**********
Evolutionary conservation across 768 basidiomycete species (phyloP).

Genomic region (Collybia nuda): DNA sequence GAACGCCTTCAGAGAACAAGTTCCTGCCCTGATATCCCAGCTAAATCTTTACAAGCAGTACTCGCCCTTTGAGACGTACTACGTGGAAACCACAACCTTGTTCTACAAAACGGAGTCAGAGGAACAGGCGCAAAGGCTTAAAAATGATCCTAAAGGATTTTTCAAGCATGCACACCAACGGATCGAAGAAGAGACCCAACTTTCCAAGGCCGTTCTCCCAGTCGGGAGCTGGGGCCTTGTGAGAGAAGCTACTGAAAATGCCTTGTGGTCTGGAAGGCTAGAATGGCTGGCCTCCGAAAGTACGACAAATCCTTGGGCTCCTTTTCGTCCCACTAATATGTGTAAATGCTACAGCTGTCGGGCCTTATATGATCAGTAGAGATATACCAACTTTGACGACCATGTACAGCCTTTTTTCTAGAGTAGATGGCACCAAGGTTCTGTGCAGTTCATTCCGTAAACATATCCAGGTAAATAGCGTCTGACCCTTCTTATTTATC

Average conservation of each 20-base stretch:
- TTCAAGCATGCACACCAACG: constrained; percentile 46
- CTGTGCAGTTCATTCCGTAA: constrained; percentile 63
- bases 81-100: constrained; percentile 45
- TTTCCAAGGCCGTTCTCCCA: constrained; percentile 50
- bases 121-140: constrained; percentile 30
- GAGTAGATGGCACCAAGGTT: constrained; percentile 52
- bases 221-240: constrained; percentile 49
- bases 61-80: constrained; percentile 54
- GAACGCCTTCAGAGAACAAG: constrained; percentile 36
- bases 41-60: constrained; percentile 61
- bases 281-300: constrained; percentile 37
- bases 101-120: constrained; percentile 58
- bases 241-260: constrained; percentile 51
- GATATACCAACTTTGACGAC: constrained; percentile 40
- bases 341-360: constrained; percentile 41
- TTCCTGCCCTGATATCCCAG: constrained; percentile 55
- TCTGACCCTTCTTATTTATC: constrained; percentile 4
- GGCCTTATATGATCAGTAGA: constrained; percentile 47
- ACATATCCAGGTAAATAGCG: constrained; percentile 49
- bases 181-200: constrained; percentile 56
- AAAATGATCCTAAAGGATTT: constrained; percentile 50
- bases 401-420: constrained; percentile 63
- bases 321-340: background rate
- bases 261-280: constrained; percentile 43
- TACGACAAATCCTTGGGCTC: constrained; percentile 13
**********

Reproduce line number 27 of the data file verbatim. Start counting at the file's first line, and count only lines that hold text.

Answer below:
- bases 261-280: constrained; percentile 43